Broadcast and reception[edit]

Overnight viewing figures for the initial broadcast of this episode were 6.32 million, peaking at 7.78 million, an audience share of 32.2%. The final rating was 6.76 million, making it the most watched programme of the day.[6] It was given an Appreciation Index of 84.[7] This episode was released as a basic DVD with no special features in the UK in July 2006, together with "Rise of the Cybermen" and "The Age of Steel".

"The Idiot's Lantern" received mixed to negative reviews. Ian Berriman of SFX gave "The Idiot's Lantern" a rating of four out of five, calling main plot "fairly insubstantial" and noting it would not please viewers who liked everything explained. However, he referred to it as "enjoyable" and praised the directing of Euros Lyn. Berriman considered the highlight of the episode to be the subplot of family.[8] IGN's Ahsan Haque rated the episode 6.8 out of 10, finding several logic flaws and calling the story "marginally interesting".[9] Digital Spy reviewer Dek Hogan felt "The Idiot's Lantern" was a disappointment after Gatiss's previous Doctor Who script "The Unquiet Dead", feeling that a similar plot had been done before and it played like a "pastiche of Doctor Who than the show itself". He was also not favourable to Lipman's performance as the Wire, saying the character "[lacked] menace", and found the subplot of Tommy's father "annoying".[10] Stephen Brook of The Guardian named it as an episode of the series he disliked, finding it "too clever and way too preachy".[11]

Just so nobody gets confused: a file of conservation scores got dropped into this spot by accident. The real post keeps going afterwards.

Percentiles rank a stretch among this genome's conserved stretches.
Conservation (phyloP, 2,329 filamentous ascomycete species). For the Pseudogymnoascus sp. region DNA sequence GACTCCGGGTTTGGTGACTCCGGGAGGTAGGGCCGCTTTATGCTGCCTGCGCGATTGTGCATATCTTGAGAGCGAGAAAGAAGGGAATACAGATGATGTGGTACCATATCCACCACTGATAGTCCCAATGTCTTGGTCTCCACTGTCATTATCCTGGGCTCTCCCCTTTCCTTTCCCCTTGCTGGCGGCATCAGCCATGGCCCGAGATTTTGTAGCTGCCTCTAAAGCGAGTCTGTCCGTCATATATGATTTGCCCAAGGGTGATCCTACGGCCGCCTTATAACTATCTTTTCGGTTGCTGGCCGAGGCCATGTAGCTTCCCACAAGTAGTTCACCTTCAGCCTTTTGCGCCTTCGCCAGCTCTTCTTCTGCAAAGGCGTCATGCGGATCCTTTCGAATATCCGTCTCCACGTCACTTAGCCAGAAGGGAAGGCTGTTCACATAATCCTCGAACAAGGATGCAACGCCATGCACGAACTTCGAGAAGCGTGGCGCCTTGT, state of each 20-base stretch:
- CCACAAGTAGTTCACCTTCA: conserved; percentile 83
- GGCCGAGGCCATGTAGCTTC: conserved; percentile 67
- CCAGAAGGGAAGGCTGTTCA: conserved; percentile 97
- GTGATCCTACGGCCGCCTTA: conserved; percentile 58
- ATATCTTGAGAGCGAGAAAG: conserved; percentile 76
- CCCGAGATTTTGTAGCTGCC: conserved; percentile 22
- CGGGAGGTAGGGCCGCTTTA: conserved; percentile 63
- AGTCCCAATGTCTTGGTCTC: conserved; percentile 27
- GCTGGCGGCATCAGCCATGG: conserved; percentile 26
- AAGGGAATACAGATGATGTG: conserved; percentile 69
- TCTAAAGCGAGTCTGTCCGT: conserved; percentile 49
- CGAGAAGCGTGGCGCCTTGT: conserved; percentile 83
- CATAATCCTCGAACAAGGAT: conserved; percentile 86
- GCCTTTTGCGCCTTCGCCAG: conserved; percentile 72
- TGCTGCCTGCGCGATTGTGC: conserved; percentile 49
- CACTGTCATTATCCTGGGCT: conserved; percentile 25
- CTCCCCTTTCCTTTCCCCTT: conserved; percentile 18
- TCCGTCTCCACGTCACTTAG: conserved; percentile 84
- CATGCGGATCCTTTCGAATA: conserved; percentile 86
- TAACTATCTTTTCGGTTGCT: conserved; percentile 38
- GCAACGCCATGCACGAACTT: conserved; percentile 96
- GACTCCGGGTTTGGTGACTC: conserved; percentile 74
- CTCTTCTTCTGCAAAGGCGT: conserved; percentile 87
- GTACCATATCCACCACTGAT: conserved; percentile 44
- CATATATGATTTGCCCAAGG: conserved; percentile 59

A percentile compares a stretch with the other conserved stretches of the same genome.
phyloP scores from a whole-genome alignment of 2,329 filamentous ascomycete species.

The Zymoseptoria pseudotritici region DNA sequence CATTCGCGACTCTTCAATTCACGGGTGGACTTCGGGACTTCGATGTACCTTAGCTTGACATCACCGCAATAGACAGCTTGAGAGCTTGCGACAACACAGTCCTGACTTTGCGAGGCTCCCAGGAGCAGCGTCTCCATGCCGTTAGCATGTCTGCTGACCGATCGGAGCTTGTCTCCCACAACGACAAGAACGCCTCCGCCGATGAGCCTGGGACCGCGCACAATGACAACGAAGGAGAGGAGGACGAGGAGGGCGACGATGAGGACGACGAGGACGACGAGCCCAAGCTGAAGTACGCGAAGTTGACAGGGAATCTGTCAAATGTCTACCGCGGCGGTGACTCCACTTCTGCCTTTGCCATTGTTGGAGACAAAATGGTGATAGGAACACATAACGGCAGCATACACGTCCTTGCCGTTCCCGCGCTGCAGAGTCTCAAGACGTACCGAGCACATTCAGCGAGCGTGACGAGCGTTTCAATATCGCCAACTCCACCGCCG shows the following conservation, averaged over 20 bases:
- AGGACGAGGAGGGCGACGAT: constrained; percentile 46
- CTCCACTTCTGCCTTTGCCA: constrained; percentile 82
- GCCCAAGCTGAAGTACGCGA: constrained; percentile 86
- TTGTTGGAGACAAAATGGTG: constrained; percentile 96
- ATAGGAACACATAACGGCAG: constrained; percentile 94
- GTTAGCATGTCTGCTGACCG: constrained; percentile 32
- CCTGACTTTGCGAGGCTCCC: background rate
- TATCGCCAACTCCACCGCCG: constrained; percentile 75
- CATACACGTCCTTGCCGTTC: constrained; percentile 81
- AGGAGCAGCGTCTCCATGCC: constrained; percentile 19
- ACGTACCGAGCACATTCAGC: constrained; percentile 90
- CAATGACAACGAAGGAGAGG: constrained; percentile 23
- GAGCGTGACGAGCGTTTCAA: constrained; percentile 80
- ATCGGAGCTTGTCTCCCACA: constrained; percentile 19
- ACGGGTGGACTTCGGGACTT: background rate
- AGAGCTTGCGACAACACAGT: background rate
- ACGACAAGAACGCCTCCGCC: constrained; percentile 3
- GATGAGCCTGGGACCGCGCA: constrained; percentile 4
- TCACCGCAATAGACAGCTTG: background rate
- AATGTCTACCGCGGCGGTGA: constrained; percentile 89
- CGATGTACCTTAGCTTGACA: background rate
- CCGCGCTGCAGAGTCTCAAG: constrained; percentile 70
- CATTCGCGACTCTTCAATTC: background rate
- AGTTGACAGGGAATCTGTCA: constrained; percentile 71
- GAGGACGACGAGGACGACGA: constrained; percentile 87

References[edit]

  1. ^ "'Yes, they're Mr Magpie's TVs,' says our set guide, production designer Edward Thomas. 'His son eventually took over the business and Jack has sourced three televisions from his shop. The TVs are scanning for signals.'" "Base Notes". (28 October – 3 November 2006) Radio Times, p. 10
  2. ^ Andrew Pixley (2006). "The Idiot's Lantern". Doctor Who Special Edition No. 14 – The Doctor Who Companion: Series Two: 62–69. 
  3. ^ "Blenheim Road". The Locations Guide. 
  4. ^ "1.1 I, Davros – Innocence". Big Finish Productions. Retrieved 27 April 2012. 
  5. ^ Your Place And Mine – Topics – Arts – Window on the World
  6. ^ www.barb.co.uk weekly report
  7. ^ Doctor Who Magazine: Series Two Companion (Royal Tunbridge Wells, Kent: Panini Comics) (14 – Special Edition). 9 November 2006. 
  8. ^ Berriman, Ian (28 May 2006). "Doctor Who 2.7 The Idiot's Lantern". SFX. Retrieved 29 April 2012. 
  9. ^ Haque, Ahsan (13 November 2006). "Doctor Who: "The Idiot's Lantern" Review". IGN. Retrieved 29 April 2012. 
  10. ^ Hogan, Dek (28 May 2006). "Unwire The Doctor". Digital Spy. Retrieved 29 April 2012. 
  11. ^ Brook, Stephen (10 July 2006). "Doctor Who: that was the year that was". The Guardian. Retrieved 29 April 2012. 

External links[edit]

Reviews[edit]